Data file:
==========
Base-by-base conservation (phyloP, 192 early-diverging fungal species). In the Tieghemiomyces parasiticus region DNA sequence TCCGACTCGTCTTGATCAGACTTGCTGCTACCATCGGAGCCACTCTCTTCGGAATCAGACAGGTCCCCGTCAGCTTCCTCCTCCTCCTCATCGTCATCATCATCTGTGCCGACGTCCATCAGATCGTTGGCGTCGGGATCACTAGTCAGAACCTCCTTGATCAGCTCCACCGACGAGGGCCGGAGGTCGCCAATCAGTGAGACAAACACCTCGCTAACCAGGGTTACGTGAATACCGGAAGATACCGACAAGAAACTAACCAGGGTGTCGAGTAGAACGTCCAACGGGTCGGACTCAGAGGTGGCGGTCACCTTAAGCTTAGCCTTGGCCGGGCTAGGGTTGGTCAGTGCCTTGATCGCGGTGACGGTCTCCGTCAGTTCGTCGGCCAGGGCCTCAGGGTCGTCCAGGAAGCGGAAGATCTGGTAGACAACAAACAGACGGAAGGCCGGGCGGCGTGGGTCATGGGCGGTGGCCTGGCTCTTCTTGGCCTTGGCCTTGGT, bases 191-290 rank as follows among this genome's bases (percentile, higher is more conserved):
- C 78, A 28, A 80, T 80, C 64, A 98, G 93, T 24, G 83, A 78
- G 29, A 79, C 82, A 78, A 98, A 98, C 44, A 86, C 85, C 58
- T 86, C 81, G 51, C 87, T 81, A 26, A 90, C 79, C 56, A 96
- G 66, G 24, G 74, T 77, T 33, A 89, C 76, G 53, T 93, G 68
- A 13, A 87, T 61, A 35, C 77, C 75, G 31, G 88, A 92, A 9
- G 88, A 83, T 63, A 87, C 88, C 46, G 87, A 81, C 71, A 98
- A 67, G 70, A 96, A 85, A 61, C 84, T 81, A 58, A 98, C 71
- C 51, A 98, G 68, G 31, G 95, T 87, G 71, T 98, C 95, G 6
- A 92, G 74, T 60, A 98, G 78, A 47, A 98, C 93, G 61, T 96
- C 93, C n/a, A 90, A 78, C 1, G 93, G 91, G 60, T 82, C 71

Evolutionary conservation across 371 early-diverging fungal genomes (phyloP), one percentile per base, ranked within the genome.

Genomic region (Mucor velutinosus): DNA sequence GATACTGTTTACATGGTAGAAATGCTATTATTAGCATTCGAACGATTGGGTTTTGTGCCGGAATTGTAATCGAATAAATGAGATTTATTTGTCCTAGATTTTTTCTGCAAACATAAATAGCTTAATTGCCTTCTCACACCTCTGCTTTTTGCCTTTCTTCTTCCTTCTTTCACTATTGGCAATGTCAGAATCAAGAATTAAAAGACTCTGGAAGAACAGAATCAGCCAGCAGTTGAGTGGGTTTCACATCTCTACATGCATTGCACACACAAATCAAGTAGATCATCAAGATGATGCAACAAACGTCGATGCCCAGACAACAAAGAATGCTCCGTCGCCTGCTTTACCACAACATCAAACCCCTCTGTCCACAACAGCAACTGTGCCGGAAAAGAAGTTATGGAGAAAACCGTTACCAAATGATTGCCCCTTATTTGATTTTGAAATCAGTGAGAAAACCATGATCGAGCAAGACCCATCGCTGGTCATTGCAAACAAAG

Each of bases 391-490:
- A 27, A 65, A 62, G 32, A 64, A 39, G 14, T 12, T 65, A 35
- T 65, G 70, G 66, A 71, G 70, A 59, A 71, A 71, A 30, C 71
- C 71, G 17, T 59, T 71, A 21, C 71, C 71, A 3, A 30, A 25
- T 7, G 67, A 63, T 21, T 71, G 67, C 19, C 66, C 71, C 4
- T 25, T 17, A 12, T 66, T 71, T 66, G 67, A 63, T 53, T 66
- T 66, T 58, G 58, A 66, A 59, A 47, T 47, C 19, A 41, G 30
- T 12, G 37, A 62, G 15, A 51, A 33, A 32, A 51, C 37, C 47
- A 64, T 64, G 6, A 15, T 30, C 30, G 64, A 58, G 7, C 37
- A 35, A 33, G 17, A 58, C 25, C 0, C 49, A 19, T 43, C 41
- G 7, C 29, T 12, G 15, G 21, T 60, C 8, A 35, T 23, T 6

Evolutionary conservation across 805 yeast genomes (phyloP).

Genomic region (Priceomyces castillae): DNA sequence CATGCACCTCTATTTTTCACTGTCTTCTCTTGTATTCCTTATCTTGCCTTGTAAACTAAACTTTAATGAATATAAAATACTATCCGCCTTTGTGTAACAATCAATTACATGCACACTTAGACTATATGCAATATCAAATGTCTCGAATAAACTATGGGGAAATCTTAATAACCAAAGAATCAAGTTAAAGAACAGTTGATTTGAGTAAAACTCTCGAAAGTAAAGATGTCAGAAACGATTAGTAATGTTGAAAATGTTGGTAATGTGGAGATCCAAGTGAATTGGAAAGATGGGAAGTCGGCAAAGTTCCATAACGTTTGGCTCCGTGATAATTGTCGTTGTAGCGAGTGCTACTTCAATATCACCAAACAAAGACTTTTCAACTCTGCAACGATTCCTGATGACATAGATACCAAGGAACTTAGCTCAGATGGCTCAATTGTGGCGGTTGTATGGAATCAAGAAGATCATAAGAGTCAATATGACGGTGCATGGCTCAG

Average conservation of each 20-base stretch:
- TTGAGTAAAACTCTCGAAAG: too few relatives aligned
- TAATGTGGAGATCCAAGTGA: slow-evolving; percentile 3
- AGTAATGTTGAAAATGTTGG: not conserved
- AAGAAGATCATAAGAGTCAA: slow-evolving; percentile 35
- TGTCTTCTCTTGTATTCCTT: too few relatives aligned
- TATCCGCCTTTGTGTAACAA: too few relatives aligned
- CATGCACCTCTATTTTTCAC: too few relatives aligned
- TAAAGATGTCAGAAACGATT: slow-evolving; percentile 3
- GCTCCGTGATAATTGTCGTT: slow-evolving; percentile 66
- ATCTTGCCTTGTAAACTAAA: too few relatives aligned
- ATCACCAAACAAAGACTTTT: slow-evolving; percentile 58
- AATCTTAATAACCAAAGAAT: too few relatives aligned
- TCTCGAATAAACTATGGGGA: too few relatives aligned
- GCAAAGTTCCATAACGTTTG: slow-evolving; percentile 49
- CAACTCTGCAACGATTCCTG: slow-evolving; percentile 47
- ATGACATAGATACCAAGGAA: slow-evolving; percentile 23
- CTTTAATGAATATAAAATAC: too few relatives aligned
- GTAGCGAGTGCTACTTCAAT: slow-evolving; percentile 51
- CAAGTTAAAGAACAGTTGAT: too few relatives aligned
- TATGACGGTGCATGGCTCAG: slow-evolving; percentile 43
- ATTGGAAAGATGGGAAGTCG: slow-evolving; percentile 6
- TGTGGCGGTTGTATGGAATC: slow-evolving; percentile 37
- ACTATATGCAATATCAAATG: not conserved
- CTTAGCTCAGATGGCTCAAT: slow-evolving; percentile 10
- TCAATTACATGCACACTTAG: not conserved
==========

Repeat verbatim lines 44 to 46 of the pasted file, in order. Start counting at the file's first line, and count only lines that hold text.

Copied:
- CTTTAATGAATATAAAATAC: too few relatives aligned
- GTAGCGAGTGCTACTTCAAT: slow-evolving; percentile 51
- CAAGTTAAAGAACAGTTGAT: too few relatives aligned